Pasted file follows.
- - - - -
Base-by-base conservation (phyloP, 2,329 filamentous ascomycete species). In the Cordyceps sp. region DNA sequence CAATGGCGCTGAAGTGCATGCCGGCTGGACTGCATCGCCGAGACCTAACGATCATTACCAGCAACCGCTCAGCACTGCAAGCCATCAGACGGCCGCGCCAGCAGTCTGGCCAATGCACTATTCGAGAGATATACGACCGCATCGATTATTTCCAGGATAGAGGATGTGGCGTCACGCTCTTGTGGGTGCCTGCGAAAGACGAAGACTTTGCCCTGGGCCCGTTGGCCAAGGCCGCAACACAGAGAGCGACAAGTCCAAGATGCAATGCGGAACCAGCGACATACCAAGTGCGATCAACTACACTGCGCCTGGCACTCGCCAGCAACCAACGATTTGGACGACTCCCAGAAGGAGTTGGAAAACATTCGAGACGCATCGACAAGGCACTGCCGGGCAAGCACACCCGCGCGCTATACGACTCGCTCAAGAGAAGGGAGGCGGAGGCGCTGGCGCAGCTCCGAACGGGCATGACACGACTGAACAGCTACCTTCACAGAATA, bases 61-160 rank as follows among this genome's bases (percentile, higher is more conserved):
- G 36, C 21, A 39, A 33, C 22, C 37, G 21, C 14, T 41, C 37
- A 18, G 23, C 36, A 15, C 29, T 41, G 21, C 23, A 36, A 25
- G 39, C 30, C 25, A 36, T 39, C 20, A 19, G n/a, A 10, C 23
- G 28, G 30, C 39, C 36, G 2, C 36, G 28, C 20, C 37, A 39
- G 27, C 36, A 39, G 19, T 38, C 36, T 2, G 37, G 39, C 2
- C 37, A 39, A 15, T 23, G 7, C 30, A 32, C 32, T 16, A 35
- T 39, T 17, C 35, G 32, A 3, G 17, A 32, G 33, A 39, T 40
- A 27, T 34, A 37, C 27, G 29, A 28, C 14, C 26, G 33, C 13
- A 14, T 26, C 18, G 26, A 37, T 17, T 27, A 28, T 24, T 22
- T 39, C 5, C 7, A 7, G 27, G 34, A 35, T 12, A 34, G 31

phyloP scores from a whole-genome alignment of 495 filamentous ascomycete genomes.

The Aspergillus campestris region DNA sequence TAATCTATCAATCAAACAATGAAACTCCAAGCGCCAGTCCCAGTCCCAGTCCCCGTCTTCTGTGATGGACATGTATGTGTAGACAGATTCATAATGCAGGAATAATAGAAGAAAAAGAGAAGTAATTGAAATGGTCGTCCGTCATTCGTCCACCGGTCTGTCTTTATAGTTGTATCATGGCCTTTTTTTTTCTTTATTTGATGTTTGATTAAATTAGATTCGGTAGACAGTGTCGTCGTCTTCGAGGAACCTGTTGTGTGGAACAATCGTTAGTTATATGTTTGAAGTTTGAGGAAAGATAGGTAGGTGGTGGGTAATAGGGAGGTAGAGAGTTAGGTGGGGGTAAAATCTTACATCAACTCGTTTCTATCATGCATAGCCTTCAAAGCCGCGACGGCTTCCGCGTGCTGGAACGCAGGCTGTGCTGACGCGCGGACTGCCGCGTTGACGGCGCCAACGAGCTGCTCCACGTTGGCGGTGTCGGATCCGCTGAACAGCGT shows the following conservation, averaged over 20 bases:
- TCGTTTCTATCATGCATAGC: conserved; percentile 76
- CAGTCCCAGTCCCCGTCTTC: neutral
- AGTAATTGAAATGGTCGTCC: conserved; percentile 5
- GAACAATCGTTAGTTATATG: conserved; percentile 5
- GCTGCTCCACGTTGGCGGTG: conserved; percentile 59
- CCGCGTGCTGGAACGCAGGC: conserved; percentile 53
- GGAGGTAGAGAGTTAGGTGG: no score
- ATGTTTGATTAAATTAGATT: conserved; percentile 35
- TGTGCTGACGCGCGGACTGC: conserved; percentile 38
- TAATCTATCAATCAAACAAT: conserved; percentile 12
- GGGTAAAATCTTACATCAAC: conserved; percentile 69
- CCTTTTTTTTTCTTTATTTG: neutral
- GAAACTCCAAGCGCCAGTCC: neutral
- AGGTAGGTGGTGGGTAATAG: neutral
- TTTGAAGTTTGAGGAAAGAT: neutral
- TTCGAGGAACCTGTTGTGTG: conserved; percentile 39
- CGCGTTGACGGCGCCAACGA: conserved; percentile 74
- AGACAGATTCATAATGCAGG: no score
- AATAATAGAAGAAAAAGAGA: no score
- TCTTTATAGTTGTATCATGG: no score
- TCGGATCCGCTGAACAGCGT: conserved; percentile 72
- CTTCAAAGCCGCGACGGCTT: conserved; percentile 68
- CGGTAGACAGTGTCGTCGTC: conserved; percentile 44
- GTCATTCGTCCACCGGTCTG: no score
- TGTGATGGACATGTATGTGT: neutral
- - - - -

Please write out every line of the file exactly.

Base-by-base conservation (phyloP, 2,329 filamentous ascomycete species). In the Cordyceps sp. region DNA sequence CAATGGCGCTGAAGTGCATGCCGGCTGGACTGCATCGCCGAGACCTAACGATCATTACCAGCAACCGCTCAGCACTGCAAGCCATCAGACGGCCGCGCCAGCAGTCTGGCCAATGCACTATTCGAGAGATATACGACCGCATCGATTATTTCCAGGATAGAGGATGTGGCGTCACGCTCTTGTGGGTGCCTGCGAAAGACGAAGACTTTGCCCTGGGCCCGTTGGCCAAGGCCGCAACACAGAGAGCGACAAGTCCAAGATGCAATGCGGAACCAGCGACATACCAAGTGCGATCAACTACACTGCGCCTGGCACTCGCCAGCAACCAACGATTTGGACGACTCCCAGAAGGAGTTGGAAAACATTCGAGACGCATCGACAAGGCACTGCCGGGCAAGCACACCCGCGCGCTATACGACTCGCTCAAGAGAAGGGAGGCGGAGGCGCTGGCGCAGCTCCGAACGGGCATGACACGACTGAACAGCTACCTTCACAGAATA, bases 61-160 rank as follows among this genome's bases (percentile, higher is more conserved):
- G 36, C 21, A 39, A 33, C 22, C 37, G 21, C 14, T 41, C 37
- A 18, G 23, C 36, A 15, C 29, T 41, G 21, C 23, A 36, A 25
- G 39, C 30, C 25, A 36, T 39, C 20, A 19, G n/a, A 10, C 23
- G 28, G 30, C 39, C 36, G 2, C 36, G 28, C 20, C 37, A 39
- G 27, C 36, A 39, G 19, T 38, C 36, T 2, G 37, G 39, C 2
- C 37, A 39, A 15, T 23, G 7, C 30, A 32, C 32, T 16, A 35
- T 39, T 17, C 35, G 32, A 3, G 17, A 32, G 33, A 39, T 40
- A 27, T 34, A 37, C 27, G 29, A 28, C 14, C 26, G 33, C 13
- A 14, T 26, C 18, G 26, A 37, T 17, T 27, A 28, T 24, T 22
- T 39, C 5, C 7, A 7, G 27, G 34, A 35, T 12, A 34, G 31

phyloP scores from a whole-genome alignment of 495 filamentous ascomycete genomes.

The Aspergillus campestris region DNA sequence TAATCTATCAATCAAACAATGAAACTCCAAGCGCCAGTCCCAGTCCCAGTCCCCGTCTTCTGTGATGGACATGTATGTGTAGACAGATTCATAATGCAGGAATAATAGAAGAAAAAGAGAAGTAATTGAAATGGTCGTCCGTCATTCGTCCACCGGTCTGTCTTTATAGTTGTATCATGGCCTTTTTTTTTCTTTATTTGATGTTTGATTAAATTAGATTCGGTAGACAGTGTCGTCGTCTTCGAGGAACCTGTTGTGTGGAACAATCGTTAGTTATATGTTTGAAGTTTGAGGAAAGATAGGTAGGTGGTGGGTAATAGGGAGGTAGAGAGTTAGGTGGGGGTAAAATCTTACATCAACTCGTTTCTATCATGCATAGCCTTCAAAGCCGCGACGGCTTCCGCGTGCTGGAACGCAGGCTGTGCTGACGCGCGGACTGCCGCGTTGACGGCGCCAACGAGCTGCTCCACGTTGGCGGTGTCGGATCCGCTGAACAGCGT shows the following conservation, averaged over 20 bases:
- TCGTTTCTATCATGCATAGC: conserved; percentile 76
- CAGTCCCAGTCCCCGTCTTC: neutral
- AGTAATTGAAATGGTCGTCC: conserved; percentile 5
- GAACAATCGTTAGTTATATG: conserved; percentile 5
- GCTGCTCCACGTTGGCGGTG: conserved; percentile 59
- CCGCGTGCTGGAACGCAGGC: conserved; percentile 53
- GGAGGTAGAGAGTTAGGTGG: no score
- ATGTTTGATTAAATTAGATT: conserved; percentile 35
- TGTGCTGACGCGCGGACTGC: conserved; percentile 38
- TAATCTATCAATCAAACAAT: conserved; percentile 12
- GGGTAAAATCTTACATCAAC: conserved; percentile 69
- CCTTTTTTTTTCTTTATTTG: neutral
- GAAACTCCAAGCGCCAGTCC: neutral
- AGGTAGGTGGTGGGTAATAG: neutral
- TTTGAAGTTTGAGGAAAGAT: neutral
- TTCGAGGAACCTGTTGTGTG: conserved; percentile 39
- CGCGTTGACGGCGCCAACGA: conserved; percentile 74
- AGACAGATTCATAATGCAGG: no score
- AATAATAGAAGAAAAAGAGA: no score
- TCTTTATAGTTGTATCATGG: no score
- TCGGATCCGCTGAACAGCGT: conserved; percentile 72
- CTTCAAAGCCGCGACGGCTT: conserved; percentile 68
- CGGTAGACAGTGTCGTCGTC: conserved; percentile 44
- GTCATTCGTCCACCGGTCTG: no score
- TGTGATGGACATGTATGTGT: neutral